Sometimes we refer to negative and positive space, which means the division between the primary object(s) and what we perceive as the background. Positive and negative space were a very big deal in much twentieth-century design, which often used the vast emptiness of the page as a counterweight to the primary object.
The Crucifixion of Saint Peter, 1601, Caravaggio, courtesy Cerasi Chapel. Chiaroscuro relies primarily on value to drive the eye.
Color has three essential characteristics:
  • Hue—where it falls on the color wheel (red, blue, etc.),
  • Chroma—how brilliant or dull it is,
  • Value—how light or dark it is.
Color is also described as ‘warm’ or ‘cool,’ but these are useful artistic conventions and not measurable as fact.
Historically, value did much of the heavy lifting in painting. The Impressionists began using hue and chroma to define volume, and that is essentially how most alla primapainters work today.
Portrait of the Baronness James de Rothschild, 1848, by Jean-Auguste-Dominique Ingres, private collection. We see satin, lace, tulle, feathers and jewels primarily due to Ingres’ exquisite control of reflected light.
Texture refers to the surface quality of an object. Paintings have implied texture, conveyed by color, line and brushwork. They also have real texture in the form of smooth or impasto surfaces.
Your assignment is to take one of your own paintings and subject it to formal analysis. Consider each of these elements of design in turn. How are you using them? How could you use them better?

Keeping the beat

What’s important in painting? Master the basics and the mark-making will take care of itself.


Mother of Pearl and Silver: The Andalusian, 1888–1900, James Abbott McNeill Whistler, National Gallery of Art, Washington, DC. This painting demonstrates the power of letting a single value dominate the composition. 

My husband has this thing he likes to tell young musicians: “Just do what you’re doing but do it in time.” That’s because they like to try things that are more complicated than their skill supports, and they end up losing the beat. He wants them to understand that the beat is what’s essential, not slick fingering.

Of course, young musicians are fascinated with ornamentation. For one thing, it’s actually easier than keeping the beat.
On Monday, I wrote, “I never bother much about my mark-making [in drawing]. It can take care of itself. I’m mostly interested in applying accurate values.” If it becomes your focus, mark-making can be the slick fingering that makes you lose the beat.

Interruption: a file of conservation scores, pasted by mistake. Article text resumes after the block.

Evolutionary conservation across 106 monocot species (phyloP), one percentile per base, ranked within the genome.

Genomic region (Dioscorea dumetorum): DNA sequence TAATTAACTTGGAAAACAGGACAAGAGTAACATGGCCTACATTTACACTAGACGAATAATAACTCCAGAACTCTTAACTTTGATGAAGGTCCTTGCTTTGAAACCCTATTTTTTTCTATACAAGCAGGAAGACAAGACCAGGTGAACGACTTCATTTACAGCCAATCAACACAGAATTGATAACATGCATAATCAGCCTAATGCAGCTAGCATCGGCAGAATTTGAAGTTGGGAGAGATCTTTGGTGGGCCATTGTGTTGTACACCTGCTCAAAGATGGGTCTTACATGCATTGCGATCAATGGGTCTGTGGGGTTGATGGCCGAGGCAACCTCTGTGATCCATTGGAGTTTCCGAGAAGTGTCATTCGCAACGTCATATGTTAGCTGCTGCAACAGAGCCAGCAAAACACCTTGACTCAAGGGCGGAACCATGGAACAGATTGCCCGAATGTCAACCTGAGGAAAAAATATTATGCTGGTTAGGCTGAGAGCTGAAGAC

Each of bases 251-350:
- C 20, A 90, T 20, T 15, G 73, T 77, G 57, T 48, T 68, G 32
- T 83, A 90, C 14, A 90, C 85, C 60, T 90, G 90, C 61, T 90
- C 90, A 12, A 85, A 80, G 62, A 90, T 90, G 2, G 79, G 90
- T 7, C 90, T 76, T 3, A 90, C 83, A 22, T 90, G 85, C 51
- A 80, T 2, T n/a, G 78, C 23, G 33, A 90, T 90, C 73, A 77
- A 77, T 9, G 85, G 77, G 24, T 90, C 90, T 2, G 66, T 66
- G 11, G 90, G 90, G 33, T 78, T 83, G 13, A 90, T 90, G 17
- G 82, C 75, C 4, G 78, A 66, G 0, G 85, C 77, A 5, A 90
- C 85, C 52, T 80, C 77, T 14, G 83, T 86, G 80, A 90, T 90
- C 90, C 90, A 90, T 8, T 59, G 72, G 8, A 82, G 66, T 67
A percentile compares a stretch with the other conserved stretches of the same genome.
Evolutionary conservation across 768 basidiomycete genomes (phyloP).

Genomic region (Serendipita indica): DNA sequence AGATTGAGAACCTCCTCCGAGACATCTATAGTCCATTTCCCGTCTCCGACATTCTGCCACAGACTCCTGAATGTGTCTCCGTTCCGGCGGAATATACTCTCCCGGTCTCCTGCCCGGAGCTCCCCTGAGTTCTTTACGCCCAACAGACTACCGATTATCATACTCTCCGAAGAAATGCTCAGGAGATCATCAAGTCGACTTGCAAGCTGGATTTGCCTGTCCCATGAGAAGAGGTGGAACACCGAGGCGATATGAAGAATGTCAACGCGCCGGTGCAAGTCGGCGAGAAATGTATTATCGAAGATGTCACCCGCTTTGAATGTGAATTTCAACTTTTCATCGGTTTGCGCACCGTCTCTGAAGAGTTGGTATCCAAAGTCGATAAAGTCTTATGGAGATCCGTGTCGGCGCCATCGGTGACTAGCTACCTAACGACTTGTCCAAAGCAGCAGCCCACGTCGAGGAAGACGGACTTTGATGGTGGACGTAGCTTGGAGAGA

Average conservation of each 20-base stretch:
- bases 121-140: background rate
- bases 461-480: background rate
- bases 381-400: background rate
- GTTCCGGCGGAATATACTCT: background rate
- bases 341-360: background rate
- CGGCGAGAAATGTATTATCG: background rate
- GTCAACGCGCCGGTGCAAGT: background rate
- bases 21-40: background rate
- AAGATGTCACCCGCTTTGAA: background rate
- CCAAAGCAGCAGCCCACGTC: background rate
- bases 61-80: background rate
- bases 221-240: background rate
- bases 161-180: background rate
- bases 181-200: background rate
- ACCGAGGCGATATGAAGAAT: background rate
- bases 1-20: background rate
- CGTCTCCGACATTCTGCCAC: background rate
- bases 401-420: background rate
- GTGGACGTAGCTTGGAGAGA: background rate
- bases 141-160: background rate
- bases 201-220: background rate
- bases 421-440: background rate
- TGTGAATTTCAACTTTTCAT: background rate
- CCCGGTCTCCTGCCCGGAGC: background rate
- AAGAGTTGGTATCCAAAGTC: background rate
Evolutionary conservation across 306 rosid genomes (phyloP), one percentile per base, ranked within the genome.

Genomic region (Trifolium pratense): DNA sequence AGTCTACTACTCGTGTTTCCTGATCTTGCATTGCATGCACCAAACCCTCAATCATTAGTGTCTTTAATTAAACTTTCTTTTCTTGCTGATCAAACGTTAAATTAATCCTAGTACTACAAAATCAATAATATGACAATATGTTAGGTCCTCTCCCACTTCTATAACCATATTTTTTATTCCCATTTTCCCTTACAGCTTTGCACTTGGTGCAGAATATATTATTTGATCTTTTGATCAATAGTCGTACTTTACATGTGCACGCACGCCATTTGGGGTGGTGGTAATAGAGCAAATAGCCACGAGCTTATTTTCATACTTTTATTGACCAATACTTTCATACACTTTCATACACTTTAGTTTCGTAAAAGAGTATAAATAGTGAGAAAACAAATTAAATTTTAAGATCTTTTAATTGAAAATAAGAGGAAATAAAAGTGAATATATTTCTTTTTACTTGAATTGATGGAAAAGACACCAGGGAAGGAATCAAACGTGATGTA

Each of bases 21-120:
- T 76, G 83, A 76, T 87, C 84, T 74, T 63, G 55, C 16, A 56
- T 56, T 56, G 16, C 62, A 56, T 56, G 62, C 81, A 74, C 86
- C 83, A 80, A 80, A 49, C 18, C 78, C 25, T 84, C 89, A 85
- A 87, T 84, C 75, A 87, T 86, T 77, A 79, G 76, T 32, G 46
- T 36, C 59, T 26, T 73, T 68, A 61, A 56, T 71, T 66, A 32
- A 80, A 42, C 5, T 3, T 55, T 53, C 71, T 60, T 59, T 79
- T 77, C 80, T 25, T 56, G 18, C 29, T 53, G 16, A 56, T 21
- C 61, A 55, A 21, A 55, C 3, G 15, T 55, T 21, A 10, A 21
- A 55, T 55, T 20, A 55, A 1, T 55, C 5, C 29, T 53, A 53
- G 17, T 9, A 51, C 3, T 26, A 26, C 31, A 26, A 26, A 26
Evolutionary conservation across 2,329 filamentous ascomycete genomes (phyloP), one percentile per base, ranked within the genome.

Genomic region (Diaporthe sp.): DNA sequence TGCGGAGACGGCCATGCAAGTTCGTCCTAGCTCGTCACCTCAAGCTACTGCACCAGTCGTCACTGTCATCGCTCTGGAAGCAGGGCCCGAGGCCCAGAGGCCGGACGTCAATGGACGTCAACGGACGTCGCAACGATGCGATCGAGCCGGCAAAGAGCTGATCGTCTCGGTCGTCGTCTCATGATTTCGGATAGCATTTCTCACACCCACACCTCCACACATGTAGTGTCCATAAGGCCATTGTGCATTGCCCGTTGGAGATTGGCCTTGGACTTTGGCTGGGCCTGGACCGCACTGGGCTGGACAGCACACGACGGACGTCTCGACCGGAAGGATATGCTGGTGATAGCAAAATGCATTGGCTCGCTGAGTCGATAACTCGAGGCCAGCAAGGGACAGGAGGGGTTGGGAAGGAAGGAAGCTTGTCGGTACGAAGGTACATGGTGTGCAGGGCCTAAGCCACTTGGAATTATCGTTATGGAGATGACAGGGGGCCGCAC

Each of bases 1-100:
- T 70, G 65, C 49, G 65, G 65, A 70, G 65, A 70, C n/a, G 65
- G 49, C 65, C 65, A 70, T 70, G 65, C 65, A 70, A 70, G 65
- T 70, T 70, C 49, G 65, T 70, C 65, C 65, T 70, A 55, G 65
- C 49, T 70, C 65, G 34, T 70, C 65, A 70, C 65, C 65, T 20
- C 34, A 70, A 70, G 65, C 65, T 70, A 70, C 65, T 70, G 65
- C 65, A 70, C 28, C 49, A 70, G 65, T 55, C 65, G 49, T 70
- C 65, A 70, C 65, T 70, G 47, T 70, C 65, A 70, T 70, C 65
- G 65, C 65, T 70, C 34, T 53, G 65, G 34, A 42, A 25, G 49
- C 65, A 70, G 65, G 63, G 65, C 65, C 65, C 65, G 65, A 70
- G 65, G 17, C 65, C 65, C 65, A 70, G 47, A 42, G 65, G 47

That’s not to say that mark-making isn’t important. But what’s essential in painting is:
Values: A good painting rests primarily on the framework of a good value structure. This means massed darks in a coherent pattern, simplified shapes, and a limited number of value steps. In a strong composition, one value generally takes precedence over the others. It in effect ‘sets the mood.’
Weymouth Bay, 1816, John Constable. This uses closely analogous colors to create cohesiveness in a painting of raw natural elements.
Color: Right now, we focus on color temperature, but that hasn’t always been the case. Every generation has had its own ideas about color unity, contrast, and cohesion. A good color structure has balance and a few points of brilliant contrast to drive the eye. It reuses colors in different passages to tie things together.
Movement: A good painter directs his audience to read his work in a specific order, by giving compositional priority to different elements. He uses contrast, line, shape and color to do this. If nothing’s moving, the painting will be boring.
Line: These are the edges between forms, rather than literal lines. These edges lead you through the painting. They might be broken (the “lost and found line”) or clear and sharp. Their character controls how we perceive the forms they outline.
Even the most linear of painters uses movement to direct the viewer in reading his work. The Grand Baigneuse, also called The Valpinçon Bather, 1808, Jean-Auguste-Dominique Ingres, the Louvre.
Form: Paintings are made of two-dimensional shapes, but they create the illusion of form. That is the sense that what we’re seeing exists in three dimension. While some abstract painting ignores form, a feeling of depth is critical in representational painting.
Texture: A work is called ‘painterly’ when brushstrokes and drawing are not completely controlled, as with Vincent van Gogh. A work is ‘linear’ when it relies on skillful drawing, shading, and controlled color, as with Jean-Auguste-Dominique Ingres.
Unity: Do all the parts of the picture feel as if they belong together, or does something feel like it was stuck there as an afterthought? In realism, it’s important that objects are proportional to each other. Last-ditch additions to salvage a bad composition usually just destroy a painting’s unity.
Loose brushwork does not mean lack of drawing or preparation. Vase of Sunflowers, 1898, Henri Matisse, Hermitage Museum, St. Petersburg, Russia.
Balance: While asymmetry is pleasing, any sense that a painting is heavily weighted to one side is disconcerting.
Focus: Most paintings have a main and then secondary focal points. A good artist directs you through them using movement, above.
Rhythm: An underlying rhythm of shapes and color supports that movement.
Content: I realize this is a dated concept, but it’s nice if a painting is more than just another pretty face, if it conveys some deeper truth to the viewer.
By the time you master these, scribing and mark-making will come naturally to you.